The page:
In 1965, he was appointed chairman of the powerful Finance Committee and made Senate majority leader. A year later, he sponsored a major legislative package creating the state's first graduated income tax and giving aid to local jurisdictions to lessen their reliance on property taxes.

The Hughes tax bill died on the floor of that election year legislature, but a year later, newly elected Gov. Spiro T. Agnew asked him to reintroduce the measure with a few variations. The drastic fiscal changes authored and laboriously promoted by Hughes became part of Maryland law.

By 1969, Hughes was working on legislation that would open new doors to him a year later, Marvin Mandel had been elected governor and asked Hughes to help him reorganize state government, including the consolidation of 11 transportation agencies into one giant department.

The reorganization passed in 1970 and Mandel began looking for a person who would get along with the legislature and control the conflicting interests in the newly consolidated agency. He chose Hughes.

As head of the third largest state agency with a budget nearing $1 billion by the time he left office. Hughes generally was well-regarded for controlling spending within managerable limits, having a detailed knowledge of his agency and developing different modes of transportation.

But ther was criticism, too, centering on his administrative style. Legislators felt he save too much autonomy to certain division chiefs and failed to bring some of them in line when they made mistakes or defied legislative dictates.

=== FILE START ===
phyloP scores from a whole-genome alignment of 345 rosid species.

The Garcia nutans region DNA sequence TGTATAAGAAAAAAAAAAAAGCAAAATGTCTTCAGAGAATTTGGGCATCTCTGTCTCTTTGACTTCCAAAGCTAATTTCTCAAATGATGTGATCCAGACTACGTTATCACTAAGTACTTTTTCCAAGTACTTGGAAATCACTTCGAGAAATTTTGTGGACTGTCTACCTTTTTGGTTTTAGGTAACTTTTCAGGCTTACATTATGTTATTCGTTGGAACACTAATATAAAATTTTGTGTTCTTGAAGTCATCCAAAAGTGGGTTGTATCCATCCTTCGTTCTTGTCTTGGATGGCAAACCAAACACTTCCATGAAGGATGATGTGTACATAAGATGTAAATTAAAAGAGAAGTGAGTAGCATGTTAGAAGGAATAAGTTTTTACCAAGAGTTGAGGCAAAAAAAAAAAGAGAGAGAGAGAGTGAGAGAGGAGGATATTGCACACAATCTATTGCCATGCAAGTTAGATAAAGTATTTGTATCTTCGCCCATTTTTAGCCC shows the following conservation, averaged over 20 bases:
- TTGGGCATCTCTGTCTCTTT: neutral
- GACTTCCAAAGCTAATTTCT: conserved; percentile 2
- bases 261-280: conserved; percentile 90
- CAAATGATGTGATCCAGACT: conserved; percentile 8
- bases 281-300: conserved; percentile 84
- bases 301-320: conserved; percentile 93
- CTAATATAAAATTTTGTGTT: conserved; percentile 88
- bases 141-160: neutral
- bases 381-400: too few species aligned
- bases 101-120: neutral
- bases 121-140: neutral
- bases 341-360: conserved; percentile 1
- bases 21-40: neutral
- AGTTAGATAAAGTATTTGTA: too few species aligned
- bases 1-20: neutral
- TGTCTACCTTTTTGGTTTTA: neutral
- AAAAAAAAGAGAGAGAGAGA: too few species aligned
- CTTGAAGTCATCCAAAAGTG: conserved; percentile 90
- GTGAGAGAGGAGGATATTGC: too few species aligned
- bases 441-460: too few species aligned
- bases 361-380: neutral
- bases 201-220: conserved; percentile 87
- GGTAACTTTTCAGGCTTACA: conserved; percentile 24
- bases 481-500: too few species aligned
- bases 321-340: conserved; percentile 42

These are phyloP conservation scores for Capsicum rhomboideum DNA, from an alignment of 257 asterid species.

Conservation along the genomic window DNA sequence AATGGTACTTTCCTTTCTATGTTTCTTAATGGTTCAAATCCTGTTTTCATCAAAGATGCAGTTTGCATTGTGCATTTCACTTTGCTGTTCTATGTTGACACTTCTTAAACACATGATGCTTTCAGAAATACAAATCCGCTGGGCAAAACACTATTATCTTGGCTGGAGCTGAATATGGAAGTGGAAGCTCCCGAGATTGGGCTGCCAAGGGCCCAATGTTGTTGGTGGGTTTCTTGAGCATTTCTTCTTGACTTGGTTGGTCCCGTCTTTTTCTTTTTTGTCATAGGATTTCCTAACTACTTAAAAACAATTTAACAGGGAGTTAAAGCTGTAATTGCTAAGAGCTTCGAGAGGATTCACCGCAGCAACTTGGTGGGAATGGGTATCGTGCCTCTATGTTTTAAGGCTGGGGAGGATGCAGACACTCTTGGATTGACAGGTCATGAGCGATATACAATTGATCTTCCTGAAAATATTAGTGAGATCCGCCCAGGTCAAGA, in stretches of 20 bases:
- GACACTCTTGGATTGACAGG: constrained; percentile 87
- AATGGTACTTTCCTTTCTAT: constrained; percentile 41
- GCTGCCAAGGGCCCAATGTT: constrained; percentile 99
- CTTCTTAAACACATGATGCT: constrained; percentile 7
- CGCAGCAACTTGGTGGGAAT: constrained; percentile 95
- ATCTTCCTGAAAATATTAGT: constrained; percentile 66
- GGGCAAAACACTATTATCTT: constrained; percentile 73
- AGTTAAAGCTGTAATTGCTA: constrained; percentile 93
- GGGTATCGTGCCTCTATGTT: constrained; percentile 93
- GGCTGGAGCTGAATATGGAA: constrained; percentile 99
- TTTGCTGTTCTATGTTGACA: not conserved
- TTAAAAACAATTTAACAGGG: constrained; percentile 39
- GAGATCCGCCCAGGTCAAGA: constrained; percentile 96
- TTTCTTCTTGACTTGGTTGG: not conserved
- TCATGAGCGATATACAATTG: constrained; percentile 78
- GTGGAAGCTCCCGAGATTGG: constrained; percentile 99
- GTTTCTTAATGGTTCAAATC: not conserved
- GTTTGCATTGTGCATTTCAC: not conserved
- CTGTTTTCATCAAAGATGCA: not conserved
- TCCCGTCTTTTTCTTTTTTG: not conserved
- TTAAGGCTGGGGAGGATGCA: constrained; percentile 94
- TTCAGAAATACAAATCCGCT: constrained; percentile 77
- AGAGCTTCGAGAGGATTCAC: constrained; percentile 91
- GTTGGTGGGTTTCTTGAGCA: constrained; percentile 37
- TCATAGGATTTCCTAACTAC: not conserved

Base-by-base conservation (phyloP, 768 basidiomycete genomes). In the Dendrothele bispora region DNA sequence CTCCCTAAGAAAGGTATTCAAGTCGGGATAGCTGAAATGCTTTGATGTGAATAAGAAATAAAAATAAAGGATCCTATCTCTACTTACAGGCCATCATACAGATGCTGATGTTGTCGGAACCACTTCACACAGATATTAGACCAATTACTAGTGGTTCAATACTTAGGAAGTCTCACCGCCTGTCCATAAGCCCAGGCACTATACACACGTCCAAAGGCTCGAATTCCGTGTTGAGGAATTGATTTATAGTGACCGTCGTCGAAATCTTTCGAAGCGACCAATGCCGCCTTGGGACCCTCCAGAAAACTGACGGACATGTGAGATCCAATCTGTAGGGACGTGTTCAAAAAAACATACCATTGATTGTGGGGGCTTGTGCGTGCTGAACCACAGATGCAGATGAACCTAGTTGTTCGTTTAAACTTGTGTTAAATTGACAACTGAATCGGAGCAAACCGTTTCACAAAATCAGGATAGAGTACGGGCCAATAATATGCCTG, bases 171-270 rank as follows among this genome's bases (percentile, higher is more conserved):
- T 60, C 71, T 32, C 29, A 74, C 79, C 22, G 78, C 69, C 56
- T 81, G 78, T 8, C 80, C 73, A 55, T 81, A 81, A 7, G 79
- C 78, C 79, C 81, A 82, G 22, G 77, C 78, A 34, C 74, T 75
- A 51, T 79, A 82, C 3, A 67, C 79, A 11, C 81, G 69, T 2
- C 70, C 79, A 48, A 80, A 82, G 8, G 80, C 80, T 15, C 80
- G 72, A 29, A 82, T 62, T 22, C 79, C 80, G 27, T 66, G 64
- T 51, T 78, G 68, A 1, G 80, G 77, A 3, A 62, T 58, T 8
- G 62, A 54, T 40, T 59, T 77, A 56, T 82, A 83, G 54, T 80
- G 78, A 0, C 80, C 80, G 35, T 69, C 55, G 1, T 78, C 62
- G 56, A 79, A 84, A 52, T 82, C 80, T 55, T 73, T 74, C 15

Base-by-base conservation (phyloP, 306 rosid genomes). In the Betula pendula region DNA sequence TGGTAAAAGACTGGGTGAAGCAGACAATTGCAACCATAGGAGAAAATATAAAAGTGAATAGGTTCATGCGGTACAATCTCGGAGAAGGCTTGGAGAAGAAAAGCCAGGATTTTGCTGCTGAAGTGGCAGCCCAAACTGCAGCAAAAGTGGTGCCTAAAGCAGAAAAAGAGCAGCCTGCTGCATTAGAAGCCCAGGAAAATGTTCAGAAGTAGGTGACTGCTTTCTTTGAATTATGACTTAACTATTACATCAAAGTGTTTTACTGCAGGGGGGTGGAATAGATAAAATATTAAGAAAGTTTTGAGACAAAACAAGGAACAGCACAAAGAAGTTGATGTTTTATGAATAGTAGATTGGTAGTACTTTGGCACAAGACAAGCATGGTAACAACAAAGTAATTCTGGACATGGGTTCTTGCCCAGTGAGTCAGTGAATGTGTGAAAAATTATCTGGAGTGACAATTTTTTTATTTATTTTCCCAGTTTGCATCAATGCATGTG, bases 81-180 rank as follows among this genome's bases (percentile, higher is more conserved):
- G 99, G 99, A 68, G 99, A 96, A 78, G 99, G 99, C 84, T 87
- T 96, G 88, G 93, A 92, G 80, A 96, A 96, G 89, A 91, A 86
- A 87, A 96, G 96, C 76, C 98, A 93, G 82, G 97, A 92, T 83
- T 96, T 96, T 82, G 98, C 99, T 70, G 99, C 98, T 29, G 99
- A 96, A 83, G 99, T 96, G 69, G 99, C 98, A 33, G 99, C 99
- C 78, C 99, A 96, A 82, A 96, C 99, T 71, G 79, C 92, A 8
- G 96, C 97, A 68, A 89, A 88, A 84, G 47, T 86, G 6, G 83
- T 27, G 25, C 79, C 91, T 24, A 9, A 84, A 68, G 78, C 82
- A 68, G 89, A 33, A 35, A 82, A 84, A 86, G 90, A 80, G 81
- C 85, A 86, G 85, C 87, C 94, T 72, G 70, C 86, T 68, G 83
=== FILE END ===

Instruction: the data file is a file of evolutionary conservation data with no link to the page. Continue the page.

Hughes' state highway administrator. Bernard Evans, frequently was criticized for failing to start road projects financed by the legislature. While county roads remained unpaved and unrepaired, $90 million earmarked for highway improvements was spent between 1972 and 1978.

Lawmakers were distressed when they found Evans quietly lobbying against one of the department's highest priorities the Baltimore subway, or discovered port administrator Joseph Stanton, testifying in favor of kill to cut his agency out of Hughes' department.

"The only criticism I ever heard about Harry is he wasn't the strongest administrator," said Del. Frank R. Robey (D-Baltimore), head of the transportation subcommittee of the House Appropriations Committee.

While serving as secretary. Hughes presided over a massive expansion of state services and projects, including purchase and improvement of Baltimore-Washington International Airport, establishing public bus service in Western Maryland and the Eastern Shore, subsidizing commuter trains from Western Maryland to Washington opening 150 miles of bikeways and walkways and more than doubling capital improvements of Baltimore's port.

The achievements not only won him praise from legislators and fellow cabinet members, he also became a nationally recognized transportation expert who was elected charter chairman of the Council of State Secretaries of Transportation.

As he took on broader responsibilities. Hughes moved to Baltimore. Unlike other politicians, he had never focused his energies on the constituent needs of Caroline County. Even as transportation chief, he gave low priority to a much-needed bridge repair in his native home of Denton.

"Nobody's fovoritism to Caroline showing favoritism to Caroline County," said Emery Dobson, publisher of The Journal, a newspaper based in Denton. "A lot of people believe if he's elected governor, about 99 percent of our problems will be solved. I don't see it that way. I think Harry will call 'em like he sees 'em and treat Caroline the same as he treats Garrett County, Allegany or Prince George's. If he as done anything for this county, it escapes me."